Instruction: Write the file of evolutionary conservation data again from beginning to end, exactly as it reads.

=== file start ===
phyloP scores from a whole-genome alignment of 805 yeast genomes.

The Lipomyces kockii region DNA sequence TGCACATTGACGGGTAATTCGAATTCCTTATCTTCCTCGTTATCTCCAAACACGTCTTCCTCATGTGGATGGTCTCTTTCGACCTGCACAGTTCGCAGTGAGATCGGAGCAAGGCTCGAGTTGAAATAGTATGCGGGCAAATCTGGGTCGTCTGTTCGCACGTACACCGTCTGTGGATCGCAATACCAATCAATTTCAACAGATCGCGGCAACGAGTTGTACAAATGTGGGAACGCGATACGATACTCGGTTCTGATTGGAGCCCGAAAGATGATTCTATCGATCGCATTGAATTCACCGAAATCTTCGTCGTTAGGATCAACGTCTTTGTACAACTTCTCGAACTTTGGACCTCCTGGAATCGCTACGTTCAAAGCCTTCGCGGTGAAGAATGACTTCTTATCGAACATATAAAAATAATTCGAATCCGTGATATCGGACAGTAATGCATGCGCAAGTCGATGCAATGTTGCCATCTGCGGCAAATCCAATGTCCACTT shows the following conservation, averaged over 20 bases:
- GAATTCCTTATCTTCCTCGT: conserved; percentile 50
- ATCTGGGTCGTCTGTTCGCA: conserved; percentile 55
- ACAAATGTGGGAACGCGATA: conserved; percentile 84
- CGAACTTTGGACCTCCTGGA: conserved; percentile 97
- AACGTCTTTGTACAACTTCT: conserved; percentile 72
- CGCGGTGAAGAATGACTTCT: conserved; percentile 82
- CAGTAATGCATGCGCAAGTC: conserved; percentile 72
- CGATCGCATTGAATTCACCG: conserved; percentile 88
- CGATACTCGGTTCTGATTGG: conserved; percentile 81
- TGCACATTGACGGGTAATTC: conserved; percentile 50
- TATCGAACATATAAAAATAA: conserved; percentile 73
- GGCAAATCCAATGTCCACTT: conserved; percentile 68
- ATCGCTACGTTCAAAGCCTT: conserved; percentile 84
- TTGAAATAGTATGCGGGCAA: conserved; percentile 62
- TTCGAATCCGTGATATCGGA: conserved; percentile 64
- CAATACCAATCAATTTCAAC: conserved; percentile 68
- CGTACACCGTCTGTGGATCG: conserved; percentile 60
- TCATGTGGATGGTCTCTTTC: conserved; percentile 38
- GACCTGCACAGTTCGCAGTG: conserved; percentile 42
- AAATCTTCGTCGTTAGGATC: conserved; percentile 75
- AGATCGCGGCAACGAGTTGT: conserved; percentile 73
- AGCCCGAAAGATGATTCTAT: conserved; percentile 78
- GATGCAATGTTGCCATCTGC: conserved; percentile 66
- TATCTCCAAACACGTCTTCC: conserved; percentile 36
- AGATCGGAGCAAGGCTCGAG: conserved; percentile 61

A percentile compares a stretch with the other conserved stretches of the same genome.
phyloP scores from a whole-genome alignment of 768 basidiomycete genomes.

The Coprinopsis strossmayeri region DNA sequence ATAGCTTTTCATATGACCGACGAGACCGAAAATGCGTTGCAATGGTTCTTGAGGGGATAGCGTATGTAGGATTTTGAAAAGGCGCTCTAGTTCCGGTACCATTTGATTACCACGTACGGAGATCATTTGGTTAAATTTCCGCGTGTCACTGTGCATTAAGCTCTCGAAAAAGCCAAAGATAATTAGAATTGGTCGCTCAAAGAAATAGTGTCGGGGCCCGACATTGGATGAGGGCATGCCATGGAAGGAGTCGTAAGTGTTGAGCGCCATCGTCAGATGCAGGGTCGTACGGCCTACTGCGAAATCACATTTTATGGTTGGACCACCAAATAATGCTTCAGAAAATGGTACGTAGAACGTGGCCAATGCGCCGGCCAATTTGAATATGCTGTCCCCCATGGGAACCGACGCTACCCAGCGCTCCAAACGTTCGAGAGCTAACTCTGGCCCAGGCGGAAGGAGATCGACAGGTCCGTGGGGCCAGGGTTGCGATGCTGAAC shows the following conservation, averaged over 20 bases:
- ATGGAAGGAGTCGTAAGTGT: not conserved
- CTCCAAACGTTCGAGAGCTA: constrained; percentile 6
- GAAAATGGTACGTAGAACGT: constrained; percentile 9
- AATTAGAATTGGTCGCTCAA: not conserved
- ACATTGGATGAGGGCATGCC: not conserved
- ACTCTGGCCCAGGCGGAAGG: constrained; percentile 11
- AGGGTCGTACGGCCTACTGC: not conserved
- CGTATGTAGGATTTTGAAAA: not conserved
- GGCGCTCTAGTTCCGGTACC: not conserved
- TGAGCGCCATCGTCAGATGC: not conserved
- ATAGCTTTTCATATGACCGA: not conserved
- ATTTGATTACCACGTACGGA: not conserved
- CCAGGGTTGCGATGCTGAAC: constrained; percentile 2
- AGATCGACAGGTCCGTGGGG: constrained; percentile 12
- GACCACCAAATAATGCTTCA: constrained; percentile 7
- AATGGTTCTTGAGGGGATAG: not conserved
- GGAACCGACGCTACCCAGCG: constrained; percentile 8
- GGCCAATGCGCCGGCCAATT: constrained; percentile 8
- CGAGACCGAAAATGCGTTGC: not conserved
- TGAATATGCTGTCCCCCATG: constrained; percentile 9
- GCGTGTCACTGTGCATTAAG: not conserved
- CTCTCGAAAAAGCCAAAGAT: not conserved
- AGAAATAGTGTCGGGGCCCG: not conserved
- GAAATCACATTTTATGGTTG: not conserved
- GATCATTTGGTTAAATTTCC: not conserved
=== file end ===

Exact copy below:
phyloP scores from a whole-genome alignment of 805 yeast genomes.

The Lipomyces kockii region DNA sequence TGCACATTGACGGGTAATTCGAATTCCTTATCTTCCTCGTTATCTCCAAACACGTCTTCCTCATGTGGATGGTCTCTTTCGACCTGCACAGTTCGCAGTGAGATCGGAGCAAGGCTCGAGTTGAAATAGTATGCGGGCAAATCTGGGTCGTCTGTTCGCACGTACACCGTCTGTGGATCGCAATACCAATCAATTTCAACAGATCGCGGCAACGAGTTGTACAAATGTGGGAACGCGATACGATACTCGGTTCTGATTGGAGCCCGAAAGATGATTCTATCGATCGCATTGAATTCACCGAAATCTTCGTCGTTAGGATCAACGTCTTTGTACAACTTCTCGAACTTTGGACCTCCTGGAATCGCTACGTTCAAAGCCTTCGCGGTGAAGAATGACTTCTTATCGAACATATAAAAATAATTCGAATCCGTGATATCGGACAGTAATGCATGCGCAAGTCGATGCAATGTTGCCATCTGCGGCAAATCCAATGTCCACTT shows the following conservation, averaged over 20 bases:
- GAATTCCTTATCTTCCTCGT: conserved; percentile 50
- ATCTGGGTCGTCTGTTCGCA: conserved; percentile 55
- ACAAATGTGGGAACGCGATA: conserved; percentile 84
- CGAACTTTGGACCTCCTGGA: conserved; percentile 97
- AACGTCTTTGTACAACTTCT: conserved; percentile 72
- CGCGGTGAAGAATGACTTCT: conserved; percentile 82
- CAGTAATGCATGCGCAAGTC: conserved; percentile 72
- CGATCGCATTGAATTCACCG: conserved; percentile 88
- CGATACTCGGTTCTGATTGG: conserved; percentile 81
- TGCACATTGACGGGTAATTC: conserved; percentile 50
- TATCGAACATATAAAAATAA: conserved; percentile 73
- GGCAAATCCAATGTCCACTT: conserved; percentile 68
- ATCGCTACGTTCAAAGCCTT: conserved; percentile 84
- TTGAAATAGTATGCGGGCAA: conserved; percentile 62
- TTCGAATCCGTGATATCGGA: conserved; percentile 64
- CAATACCAATCAATTTCAAC: conserved; percentile 68
- CGTACACCGTCTGTGGATCG: conserved; percentile 60
- TCATGTGGATGGTCTCTTTC: conserved; percentile 38
- GACCTGCACAGTTCGCAGTG: conserved; percentile 42
- AAATCTTCGTCGTTAGGATC: conserved; percentile 75
- AGATCGCGGCAACGAGTTGT: conserved; percentile 73
- AGCCCGAAAGATGATTCTAT: conserved; percentile 78
- GATGCAATGTTGCCATCTGC: conserved; percentile 66
- TATCTCCAAACACGTCTTCC: conserved; percentile 36
- AGATCGGAGCAAGGCTCGAG: conserved; percentile 61

A percentile compares a stretch with the other conserved stretches of the same genome.
phyloP scores from a whole-genome alignment of 768 basidiomycete genomes.

The Coprinopsis strossmayeri region DNA sequence ATAGCTTTTCATATGACCGACGAGACCGAAAATGCGTTGCAATGGTTCTTGAGGGGATAGCGTATGTAGGATTTTGAAAAGGCGCTCTAGTTCCGGTACCATTTGATTACCACGTACGGAGATCATTTGGTTAAATTTCCGCGTGTCACTGTGCATTAAGCTCTCGAAAAAGCCAAAGATAATTAGAATTGGTCGCTCAAAGAAATAGTGTCGGGGCCCGACATTGGATGAGGGCATGCCATGGAAGGAGTCGTAAGTGTTGAGCGCCATCGTCAGATGCAGGGTCGTACGGCCTACTGCGAAATCACATTTTATGGTTGGACCACCAAATAATGCTTCAGAAAATGGTACGTAGAACGTGGCCAATGCGCCGGCCAATTTGAATATGCTGTCCCCCATGGGAACCGACGCTACCCAGCGCTCCAAACGTTCGAGAGCTAACTCTGGCCCAGGCGGAAGGAGATCGACAGGTCCGTGGGGCCAGGGTTGCGATGCTGAAC shows the following conservation, averaged over 20 bases:
- ATGGAAGGAGTCGTAAGTGT: not conserved
- CTCCAAACGTTCGAGAGCTA: constrained; percentile 6
- GAAAATGGTACGTAGAACGT: constrained; percentile 9
- AATTAGAATTGGTCGCTCAA: not conserved
- ACATTGGATGAGGGCATGCC: not conserved
- ACTCTGGCCCAGGCGGAAGG: constrained; percentile 11
- AGGGTCGTACGGCCTACTGC: not conserved
- CGTATGTAGGATTTTGAAAA: not conserved
- GGCGCTCTAGTTCCGGTACC: not conserved
- TGAGCGCCATCGTCAGATGC: not conserved
- ATAGCTTTTCATATGACCGA: not conserved
- ATTTGATTACCACGTACGGA: not conserved
- CCAGGGTTGCGATGCTGAAC: constrained; percentile 2
- AGATCGACAGGTCCGTGGGG: constrained; percentile 12
- GACCACCAAATAATGCTTCA: constrained; percentile 7
- AATGGTTCTTGAGGGGATAG: not conserved
- GGAACCGACGCTACCCAGCG: constrained; percentile 8
- GGCCAATGCGCCGGCCAATT: constrained; percentile 8
- CGAGACCGAAAATGCGTTGC: not conserved
- TGAATATGCTGTCCCCCATG: constrained; percentile 9
- GCGTGTCACTGTGCATTAAG: not conserved
- CTCTCGAAAAAGCCAAAGAT: not conserved
- AGAAATAGTGTCGGGGCCCG: not conserved
- GAAATCACATTTTATGGTTG: not conserved
- GATCATTTGGTTAAATTTCC: not conserved